One of the funniest things I’ve ever seen is the Dave Chappelle sketch where he played Clayton Bigsby, the world’s only black white supremacist. It was the story of a man of color who, blind since birth, somehow ended up running a chapter of the Ku Klux Klan. It’s ten minutes of comedy gold that made such an impression on me that I wrote “White Power!” in my best friend’s wedding guest book. We’d laughed ourselves stupid over Chappelle’s brilliance for the better part of a year and while we thought it was hilarious, his bride wasn’t quite as amused.
Viking Night: The Jerk
By Bruce Hall
November 8, 2017
Maybe offbeat humor is just my dog whistle. The only time I ever laughed harder than that was the time a third grade classmate told me he’d invented something called the Chocolate Atom Bomb. And how hard did I laugh at the only dessert delicious enough to end a war?
Let’s just say nicknames die hard when you’re eight years old, and leave it at that.
My point was going to be that as hilarious as Clayton Bigsby was, ten minutes felt just about right. It was edgy, topical comedy that nearly made me throw up on myself in a futile attempt to stifle heaving stabs of uncontrollable laughter. But there’s no way I could sit through that kind of thing for the better part of two hours. That’d be like eating an army helmet full of Skittles in one sitting. Listening to Eddie Van Halen play a cigar box guitar would also be interesting for ten minutes. Any longer than that, and you’d actually begin to feel yourself inching toward death.
So along came Steve Martin at the height of his powers and dying to bring something clever to the big screen. If you think Saturday Night Live is big now, remember that in 1979 Lorne Michaels was briefly put in charge of the speed of the earth’s rotation. And by then, Steve Martin had already hosted the show more times than the number of years the show had been on the air. That’s probably the only way this movie gets made, because the premise is this:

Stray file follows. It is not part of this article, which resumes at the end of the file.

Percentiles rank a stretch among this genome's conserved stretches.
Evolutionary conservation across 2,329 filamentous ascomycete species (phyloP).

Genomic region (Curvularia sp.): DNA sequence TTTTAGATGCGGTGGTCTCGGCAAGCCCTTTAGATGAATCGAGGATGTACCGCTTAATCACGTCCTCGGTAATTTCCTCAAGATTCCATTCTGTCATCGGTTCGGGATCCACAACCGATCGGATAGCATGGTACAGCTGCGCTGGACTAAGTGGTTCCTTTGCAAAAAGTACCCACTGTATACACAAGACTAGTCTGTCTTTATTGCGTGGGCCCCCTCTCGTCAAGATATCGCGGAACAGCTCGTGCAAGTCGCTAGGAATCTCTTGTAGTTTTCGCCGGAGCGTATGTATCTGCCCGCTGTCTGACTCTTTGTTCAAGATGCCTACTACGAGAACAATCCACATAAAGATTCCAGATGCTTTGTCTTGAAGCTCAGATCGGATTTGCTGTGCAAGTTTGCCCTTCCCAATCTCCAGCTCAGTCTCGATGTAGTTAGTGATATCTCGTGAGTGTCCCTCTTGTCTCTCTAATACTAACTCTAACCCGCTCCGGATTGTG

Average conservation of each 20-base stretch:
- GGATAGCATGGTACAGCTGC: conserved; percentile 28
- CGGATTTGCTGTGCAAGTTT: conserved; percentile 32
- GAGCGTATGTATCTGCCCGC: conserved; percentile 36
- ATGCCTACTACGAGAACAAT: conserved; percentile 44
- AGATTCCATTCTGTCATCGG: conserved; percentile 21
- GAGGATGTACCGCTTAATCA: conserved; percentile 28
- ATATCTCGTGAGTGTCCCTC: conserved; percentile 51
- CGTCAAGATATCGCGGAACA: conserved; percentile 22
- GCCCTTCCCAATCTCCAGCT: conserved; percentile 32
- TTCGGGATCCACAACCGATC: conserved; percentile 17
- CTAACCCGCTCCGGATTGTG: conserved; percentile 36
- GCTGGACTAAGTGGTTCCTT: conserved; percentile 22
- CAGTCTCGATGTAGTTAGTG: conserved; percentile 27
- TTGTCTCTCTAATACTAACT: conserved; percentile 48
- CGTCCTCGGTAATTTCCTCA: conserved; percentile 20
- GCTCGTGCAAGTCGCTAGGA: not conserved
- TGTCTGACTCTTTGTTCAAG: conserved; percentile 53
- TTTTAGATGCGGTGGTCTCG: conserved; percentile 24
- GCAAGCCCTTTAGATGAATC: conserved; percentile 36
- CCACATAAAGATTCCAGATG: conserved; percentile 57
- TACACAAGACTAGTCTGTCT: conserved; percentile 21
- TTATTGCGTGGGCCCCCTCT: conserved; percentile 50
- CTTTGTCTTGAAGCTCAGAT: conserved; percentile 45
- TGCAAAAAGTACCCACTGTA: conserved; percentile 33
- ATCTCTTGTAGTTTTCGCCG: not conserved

Navin Johnson (Martin) was a little white baby abandoned on the porch of a poor black sharecropper and his family. He grew up in the post-war South thinking he was black and just afflicted with some sort of horrible wasting skin condition. He’s not a bright man but he’s more than just inarticulate. He’s “slow” in that unspecific, Gilbert Grape/Forrest Gump soft of way directors go with when it’s time to get the Academy’s attention but you don’t want to actually address a real social issue in any meaningful way.
The difference is that here it’s played for the laughs it deserves and with an inherent, genuine sweetness that may well eclipse both of those other films.
For his part, Navin is the physical embodiment of this, so much so that his adopted family reluctantly accepts his peculiarities. These are things that include “enjoying mayonnaise” and “being utterly unable to dance”. This isn’t lowbrow or mean-spirited humor, though. Even the violent parts of The Jerk have a gentleness about them, and its approach to racial humor is the best part of that. It’s no secret that Steve Martin is an accomplished comedian, dancer, writer, Master of the Ukulele and eternally argent-maned Renaissance Man. And he does take a good natured stab at racial stereotypes with some very deft conceptual humor.